First, the fact that the Mavi Marmara situation is kept alive by the Appeals Chamber must be understood in a broader perspective, especially that of the ongoing examination by the prosecutor in the “Situation of the State of Palestine” opened in 2015, which the prosecutor in December 2018 announced she wanted to complete “as early as possible.” It suggests that despite the optimism expressed by some that US pressure might push the ICC not to pursue the matter in relation to Israel, the shadow of the ICC stills looms steadily and is unlikely to go away anytime soon.
Second, the judgment also shows the ICC is a judicial institution that follows a certain process. There are specific legal criteria which need to be fulfilled and procedural steps that need to be undertaken in order for a decision to open an investigation to be adopted. Each of these phases of the proceedings are as many opportunities to discuss, and therefore shape, the legal and factual context in a way that advances certain interests. In this sense, it is wrong to confuse the political use of the institution by outside organizations and the idea that the institution itself follows a political agenda. As a consequence, it is a strategic mistake to abandon the process to only one side, especially at the very beginning, because it sets the terms of the conversation that will be harder to change as the process moves forward.
During the September 2, 2019, hearing of the ICC Appeals Chambers, the majority of persons present in the courtroom were representing alleged victims of the events, along with the prosecutor, who even though she did not choose to open an investigation, has already made a preliminary assessment that crimes might have been committed. Where were the counterarguments?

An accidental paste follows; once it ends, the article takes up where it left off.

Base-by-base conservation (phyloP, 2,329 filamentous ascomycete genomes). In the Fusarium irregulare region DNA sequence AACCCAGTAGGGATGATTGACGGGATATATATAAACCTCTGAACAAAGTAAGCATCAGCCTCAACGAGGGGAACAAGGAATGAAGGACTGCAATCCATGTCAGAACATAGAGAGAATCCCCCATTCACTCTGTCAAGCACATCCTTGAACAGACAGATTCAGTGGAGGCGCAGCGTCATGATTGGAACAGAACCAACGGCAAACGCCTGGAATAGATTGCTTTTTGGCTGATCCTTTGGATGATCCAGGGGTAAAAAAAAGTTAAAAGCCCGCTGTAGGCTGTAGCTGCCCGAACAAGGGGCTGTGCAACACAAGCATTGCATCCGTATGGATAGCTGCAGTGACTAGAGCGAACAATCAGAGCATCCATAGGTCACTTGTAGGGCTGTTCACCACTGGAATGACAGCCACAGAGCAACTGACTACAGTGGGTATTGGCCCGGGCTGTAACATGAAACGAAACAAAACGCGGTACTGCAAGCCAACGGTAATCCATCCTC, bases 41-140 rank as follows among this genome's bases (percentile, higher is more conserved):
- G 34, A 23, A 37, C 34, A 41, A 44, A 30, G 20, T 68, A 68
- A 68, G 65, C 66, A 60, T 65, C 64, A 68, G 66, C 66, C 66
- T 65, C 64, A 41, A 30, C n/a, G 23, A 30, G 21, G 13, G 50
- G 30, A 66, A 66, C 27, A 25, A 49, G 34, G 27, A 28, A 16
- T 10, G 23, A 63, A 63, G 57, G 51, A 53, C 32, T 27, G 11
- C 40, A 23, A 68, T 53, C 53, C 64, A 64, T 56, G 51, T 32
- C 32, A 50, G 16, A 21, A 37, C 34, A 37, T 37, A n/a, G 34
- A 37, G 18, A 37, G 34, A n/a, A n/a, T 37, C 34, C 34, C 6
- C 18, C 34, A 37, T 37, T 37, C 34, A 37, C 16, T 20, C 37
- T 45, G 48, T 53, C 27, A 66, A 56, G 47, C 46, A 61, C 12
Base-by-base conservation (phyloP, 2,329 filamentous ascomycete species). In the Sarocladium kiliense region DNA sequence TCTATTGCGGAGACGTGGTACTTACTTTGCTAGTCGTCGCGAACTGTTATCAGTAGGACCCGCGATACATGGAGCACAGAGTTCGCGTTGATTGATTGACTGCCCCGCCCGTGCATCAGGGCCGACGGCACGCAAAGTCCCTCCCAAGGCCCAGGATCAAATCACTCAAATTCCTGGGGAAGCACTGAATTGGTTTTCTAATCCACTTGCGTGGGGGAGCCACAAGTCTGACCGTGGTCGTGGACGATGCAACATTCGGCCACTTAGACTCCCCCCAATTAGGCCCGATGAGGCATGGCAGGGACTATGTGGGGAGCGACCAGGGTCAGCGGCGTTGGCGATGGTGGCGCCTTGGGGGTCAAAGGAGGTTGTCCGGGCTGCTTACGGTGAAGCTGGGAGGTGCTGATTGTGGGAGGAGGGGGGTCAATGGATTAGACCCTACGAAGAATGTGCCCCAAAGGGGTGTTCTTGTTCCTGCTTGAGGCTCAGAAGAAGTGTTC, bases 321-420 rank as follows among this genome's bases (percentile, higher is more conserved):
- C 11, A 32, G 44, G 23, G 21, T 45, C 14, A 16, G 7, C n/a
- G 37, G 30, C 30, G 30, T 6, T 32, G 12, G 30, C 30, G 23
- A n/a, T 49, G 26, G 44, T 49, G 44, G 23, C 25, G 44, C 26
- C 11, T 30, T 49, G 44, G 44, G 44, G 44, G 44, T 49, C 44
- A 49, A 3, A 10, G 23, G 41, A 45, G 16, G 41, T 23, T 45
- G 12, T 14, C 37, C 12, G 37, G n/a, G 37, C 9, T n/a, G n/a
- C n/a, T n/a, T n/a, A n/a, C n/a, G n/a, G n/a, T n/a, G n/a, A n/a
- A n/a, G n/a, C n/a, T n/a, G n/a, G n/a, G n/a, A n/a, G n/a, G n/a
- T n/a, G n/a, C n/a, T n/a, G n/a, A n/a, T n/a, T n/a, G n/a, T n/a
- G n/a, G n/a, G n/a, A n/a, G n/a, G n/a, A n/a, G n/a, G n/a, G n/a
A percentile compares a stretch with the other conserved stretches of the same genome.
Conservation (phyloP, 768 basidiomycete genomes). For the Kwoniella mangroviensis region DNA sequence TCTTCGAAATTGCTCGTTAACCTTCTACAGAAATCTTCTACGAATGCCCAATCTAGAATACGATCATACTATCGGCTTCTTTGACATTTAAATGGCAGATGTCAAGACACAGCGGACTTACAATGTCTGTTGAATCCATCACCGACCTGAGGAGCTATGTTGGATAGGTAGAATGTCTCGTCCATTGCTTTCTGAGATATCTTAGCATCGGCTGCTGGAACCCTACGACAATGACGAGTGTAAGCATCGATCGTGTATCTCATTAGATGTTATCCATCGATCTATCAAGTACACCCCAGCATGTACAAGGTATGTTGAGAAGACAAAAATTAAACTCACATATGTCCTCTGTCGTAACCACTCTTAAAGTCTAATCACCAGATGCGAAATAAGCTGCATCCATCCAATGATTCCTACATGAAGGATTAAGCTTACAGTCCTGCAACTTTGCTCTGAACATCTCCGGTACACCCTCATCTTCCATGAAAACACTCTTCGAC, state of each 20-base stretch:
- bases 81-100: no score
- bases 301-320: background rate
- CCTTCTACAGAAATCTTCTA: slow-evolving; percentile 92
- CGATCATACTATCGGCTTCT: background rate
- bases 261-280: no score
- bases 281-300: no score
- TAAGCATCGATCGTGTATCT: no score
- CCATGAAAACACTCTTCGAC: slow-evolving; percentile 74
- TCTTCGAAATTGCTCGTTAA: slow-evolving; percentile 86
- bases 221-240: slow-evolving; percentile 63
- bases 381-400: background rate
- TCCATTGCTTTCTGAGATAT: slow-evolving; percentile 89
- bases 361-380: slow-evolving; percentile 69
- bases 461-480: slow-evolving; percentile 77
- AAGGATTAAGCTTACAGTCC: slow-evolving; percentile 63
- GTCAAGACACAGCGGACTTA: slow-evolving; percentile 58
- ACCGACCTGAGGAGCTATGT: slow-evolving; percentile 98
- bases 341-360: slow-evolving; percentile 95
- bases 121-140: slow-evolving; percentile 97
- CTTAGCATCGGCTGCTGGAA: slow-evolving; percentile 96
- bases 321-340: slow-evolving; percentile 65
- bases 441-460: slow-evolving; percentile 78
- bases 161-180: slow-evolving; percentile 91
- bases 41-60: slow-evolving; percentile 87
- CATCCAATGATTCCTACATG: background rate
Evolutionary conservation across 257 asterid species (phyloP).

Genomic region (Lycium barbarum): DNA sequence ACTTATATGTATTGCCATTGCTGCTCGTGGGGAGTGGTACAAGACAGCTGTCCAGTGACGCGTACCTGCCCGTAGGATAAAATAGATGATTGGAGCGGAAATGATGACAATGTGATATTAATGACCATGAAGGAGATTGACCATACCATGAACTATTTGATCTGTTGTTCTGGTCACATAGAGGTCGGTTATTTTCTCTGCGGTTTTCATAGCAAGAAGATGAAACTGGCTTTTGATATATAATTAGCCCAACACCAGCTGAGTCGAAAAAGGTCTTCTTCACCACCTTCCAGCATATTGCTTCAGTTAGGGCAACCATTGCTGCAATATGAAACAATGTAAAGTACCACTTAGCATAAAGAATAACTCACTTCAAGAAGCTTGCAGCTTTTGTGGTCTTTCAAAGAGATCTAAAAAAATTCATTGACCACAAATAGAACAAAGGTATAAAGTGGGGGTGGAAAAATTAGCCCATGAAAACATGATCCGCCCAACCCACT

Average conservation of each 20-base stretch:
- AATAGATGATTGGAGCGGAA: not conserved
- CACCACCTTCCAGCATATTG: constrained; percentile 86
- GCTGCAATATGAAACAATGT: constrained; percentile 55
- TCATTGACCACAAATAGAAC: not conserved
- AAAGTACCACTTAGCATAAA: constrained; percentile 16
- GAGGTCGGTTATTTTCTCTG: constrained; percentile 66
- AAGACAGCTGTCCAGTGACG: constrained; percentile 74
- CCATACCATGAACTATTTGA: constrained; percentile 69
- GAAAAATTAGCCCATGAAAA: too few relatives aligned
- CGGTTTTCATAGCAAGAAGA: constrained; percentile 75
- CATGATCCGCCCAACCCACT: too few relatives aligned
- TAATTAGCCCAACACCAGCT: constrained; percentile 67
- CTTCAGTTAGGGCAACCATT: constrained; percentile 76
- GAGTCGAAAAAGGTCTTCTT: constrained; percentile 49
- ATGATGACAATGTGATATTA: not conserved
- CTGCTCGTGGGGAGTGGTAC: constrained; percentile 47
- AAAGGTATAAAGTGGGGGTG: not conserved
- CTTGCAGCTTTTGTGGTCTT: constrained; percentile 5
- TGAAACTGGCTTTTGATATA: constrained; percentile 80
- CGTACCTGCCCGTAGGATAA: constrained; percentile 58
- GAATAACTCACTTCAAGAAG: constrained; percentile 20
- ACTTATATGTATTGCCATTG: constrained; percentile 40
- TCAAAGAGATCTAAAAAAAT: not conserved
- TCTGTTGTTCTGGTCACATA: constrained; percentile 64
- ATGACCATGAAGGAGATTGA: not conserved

Third, the litigation shows that the ICC is not a monolithic institution. The prosecutor and the judges disagree on the law, the facts and ultimately on the opportunity of opening an investigation. The judges, both at the pre-trial and appeal level, disagree on the way of evaluating the facts and on the exact powers of the chambers and the Prosecutor. These disagreements should not be seen as dysfunctions of the institutions. On the contrary, they are the daily bread of international criminal proceedings. More importantly, this diversity provides an opportunity for future litigation that cannot and should not be overlooked.
At the end of the day, ignoring the ICC is to continue to ignore the zeitgeist which is the attempt to delegitimize Israel through the use of international organizations. The Gaza flotilla litigation and the ongoing preliminary examination in the “Situation of the State of Palestine” are proof of that. Ignoring the ICC is to let others control the narrative. Ignoring the ICC because it would be a weak and politically-biased institution, which would be prevented from intervening in Israel by US threats, is confusing the tales we tell ourselves as emotional reassurance with an effective counter-narrative.
This is ultimately not the way to go if Israel truly wishes to change the conversation on the international plain. The ICC is part of the painting, just as the UN is, and they cannot just be wished away. A careful, strategic, holistic and legal engagement with the court is the only way forward.
Emmanuel Altit is lead counsel at the ICC, where Jennifer Naouri is counsel, and where Dr. Dov Jacobs is an international criminal law professor and trial lawyer.